Vegetarian on the prowl

I believe that travelling to a new place must include activities that engage all our senses.

Every place has a different vibe. The way people walk, talk, drive, bargain, look at you, respond to you, everything changes….so does food! Food in my opinion is an important part of every culture, so a trip cannot be complete without trying out some local dishes and delicacies.

This is where the dilemma for a vegetarian begins. Forget about trying a local dish, the fear of availability of any veggie food at all is the question that compels the veggie traveller to furiously shop for MTR ready-to-eats along with Khakras and pickles and even pack a small travel cooker and carry some rice!

Even if local dishes might not have any vegetarian fare on the menu, most places these days have restaurants that are completely vegetarian or will have a dish or two that will be vegetarian.

20 years ago, on a trip to Singapore, I ordered vegetarian Chinese noodles having known the dish in its Indian avatar but not knowing that what we eat in India is very tweaked for our palate. So can you imagine my shock to see a mound of noodles that I just could not eat! Things have changed since then and so have I (or so I believe!!).

So the question is – do you pack all those ready-to-eat stuff because of ignorance or because you are a fussy eater?? The decision to visit a new place is in itself an adventure, so why be a fussy eater? Me thinks, do not travel if you want your idli-sambhar and paratha only!

Be open to trying something other than what you are used to. Travel itself is a change of scene, so why be scared to try new food? Believe me, vegetarian food is available. You have to ask or look at the menu.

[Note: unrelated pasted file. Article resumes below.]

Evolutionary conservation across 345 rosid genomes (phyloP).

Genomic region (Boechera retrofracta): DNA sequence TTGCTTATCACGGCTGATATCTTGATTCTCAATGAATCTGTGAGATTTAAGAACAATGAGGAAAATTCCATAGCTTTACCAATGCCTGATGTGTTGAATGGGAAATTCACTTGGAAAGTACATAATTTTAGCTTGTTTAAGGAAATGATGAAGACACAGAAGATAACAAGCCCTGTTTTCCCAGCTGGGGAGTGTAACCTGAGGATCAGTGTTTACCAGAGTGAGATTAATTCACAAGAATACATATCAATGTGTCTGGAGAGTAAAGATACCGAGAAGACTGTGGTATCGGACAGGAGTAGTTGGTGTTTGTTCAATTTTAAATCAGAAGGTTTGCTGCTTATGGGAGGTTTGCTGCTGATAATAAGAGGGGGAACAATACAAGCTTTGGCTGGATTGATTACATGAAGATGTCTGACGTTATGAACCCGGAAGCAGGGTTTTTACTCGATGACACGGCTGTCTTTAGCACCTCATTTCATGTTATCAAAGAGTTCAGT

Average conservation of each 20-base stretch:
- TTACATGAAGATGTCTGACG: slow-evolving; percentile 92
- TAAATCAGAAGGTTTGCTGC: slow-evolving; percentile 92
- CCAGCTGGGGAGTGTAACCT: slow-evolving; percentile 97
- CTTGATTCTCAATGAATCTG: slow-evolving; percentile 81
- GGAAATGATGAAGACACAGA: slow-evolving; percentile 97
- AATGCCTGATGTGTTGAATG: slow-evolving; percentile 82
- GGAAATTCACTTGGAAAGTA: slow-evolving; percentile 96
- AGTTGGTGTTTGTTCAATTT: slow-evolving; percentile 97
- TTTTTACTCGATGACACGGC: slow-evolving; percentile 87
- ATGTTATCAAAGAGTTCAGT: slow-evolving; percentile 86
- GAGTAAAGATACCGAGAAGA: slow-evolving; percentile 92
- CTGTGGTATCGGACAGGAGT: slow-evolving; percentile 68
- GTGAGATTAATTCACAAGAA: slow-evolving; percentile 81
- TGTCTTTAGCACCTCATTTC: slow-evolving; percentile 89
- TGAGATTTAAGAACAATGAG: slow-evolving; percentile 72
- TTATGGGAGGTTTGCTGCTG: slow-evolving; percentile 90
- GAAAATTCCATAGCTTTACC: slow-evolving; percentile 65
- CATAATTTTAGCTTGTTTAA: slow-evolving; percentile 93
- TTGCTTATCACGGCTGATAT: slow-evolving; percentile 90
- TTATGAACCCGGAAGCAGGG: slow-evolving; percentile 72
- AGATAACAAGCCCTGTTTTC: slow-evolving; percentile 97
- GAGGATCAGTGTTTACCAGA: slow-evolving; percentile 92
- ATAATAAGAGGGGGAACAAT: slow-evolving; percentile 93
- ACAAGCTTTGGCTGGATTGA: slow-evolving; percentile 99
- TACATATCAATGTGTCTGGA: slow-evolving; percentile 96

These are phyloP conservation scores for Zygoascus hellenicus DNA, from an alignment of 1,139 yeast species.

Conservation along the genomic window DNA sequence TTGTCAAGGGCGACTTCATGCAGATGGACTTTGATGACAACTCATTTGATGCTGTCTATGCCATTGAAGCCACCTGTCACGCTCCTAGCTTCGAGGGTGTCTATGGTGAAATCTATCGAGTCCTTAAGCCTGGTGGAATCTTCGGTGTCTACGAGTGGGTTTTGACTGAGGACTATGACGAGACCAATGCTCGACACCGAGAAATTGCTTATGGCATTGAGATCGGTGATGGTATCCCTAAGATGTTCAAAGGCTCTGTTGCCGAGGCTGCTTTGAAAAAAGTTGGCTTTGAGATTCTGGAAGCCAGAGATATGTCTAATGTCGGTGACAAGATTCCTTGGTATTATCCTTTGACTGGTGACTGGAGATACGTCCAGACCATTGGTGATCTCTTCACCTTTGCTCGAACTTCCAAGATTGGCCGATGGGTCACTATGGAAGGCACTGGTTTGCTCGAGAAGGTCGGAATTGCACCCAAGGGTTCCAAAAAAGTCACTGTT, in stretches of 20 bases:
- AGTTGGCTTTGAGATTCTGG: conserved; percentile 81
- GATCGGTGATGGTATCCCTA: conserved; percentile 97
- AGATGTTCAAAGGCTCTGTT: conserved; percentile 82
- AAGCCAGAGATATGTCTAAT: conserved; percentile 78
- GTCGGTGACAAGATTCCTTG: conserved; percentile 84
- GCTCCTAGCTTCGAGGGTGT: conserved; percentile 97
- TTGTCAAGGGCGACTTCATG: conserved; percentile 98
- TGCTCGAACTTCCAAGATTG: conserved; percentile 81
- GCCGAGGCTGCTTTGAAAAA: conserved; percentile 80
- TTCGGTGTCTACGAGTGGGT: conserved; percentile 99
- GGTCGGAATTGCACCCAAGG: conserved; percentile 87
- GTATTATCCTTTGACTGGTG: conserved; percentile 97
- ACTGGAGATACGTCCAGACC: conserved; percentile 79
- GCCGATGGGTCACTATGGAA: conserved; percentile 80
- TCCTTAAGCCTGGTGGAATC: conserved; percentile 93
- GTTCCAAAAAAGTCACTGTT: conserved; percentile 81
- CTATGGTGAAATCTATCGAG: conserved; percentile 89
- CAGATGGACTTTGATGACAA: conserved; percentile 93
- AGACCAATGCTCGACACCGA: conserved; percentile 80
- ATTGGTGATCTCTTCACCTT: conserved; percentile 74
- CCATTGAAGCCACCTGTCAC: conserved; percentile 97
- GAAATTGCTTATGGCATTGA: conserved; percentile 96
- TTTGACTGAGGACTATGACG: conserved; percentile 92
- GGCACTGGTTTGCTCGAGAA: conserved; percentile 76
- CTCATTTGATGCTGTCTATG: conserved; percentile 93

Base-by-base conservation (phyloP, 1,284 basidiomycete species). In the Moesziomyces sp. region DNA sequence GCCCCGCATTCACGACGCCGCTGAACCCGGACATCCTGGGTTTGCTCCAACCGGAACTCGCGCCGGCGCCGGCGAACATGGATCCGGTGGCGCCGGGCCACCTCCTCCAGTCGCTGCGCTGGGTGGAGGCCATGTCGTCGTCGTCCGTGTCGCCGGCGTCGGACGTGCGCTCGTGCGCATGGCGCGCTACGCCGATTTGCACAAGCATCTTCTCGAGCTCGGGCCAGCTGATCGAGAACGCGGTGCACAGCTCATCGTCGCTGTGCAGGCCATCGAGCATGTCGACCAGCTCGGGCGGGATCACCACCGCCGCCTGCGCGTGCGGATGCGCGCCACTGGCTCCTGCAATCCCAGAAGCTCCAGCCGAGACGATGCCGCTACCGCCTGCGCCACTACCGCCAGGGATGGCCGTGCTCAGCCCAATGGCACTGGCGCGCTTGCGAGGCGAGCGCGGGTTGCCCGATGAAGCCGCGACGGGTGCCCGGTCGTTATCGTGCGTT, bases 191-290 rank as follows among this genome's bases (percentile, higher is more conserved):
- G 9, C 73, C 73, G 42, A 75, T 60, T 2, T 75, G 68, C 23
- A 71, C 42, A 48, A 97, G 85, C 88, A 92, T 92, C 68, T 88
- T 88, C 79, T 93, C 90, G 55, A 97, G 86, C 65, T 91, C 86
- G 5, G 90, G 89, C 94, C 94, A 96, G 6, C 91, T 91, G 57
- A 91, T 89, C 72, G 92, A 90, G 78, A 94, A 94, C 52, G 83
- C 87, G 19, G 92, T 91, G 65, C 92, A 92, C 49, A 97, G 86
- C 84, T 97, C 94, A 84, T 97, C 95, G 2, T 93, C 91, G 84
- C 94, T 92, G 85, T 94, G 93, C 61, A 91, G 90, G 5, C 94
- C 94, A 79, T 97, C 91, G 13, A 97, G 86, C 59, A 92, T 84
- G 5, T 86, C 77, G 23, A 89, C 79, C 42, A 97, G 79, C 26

We were in Salobreña (Andalusia, Spain) on one holiday and we went to this local restaurant that did not seem to have anything vegetarian. We were going to try our luck  some place else, and the waiter came running after us and told us they’d fix a veggie meal for us – we ended up eating lots of bread with olive oil and a variety of grilled vegetables. We were so impressed by the effort that went in to cater to us, that we ate there a few more times during our stay in that little seaside town!

I wouldn’t have expected any veggie options in Polish food, but on a recent trip I was introduced to Polish dumplings – the stuffing would vary from cheese to potatoes to spinach or a combination of these three ingredients and honestly it was quite nice.

So it isn’t so bad for the veggie in you 🙂 Enjoy your trip and eat well, you need those calories for all the walking-about!

Felafel in Krakow and Arepas in New York

Leave a Reply

Fill in your details below or click an icon to log in: Logo

You are commenting using your account. Log Out /  Change )

Facebook photo

You are commenting using your Facebook account. Log Out /  Change )

Connecting to %s

This site uses Akismet to reduce spam. Learn how your comment data is processed.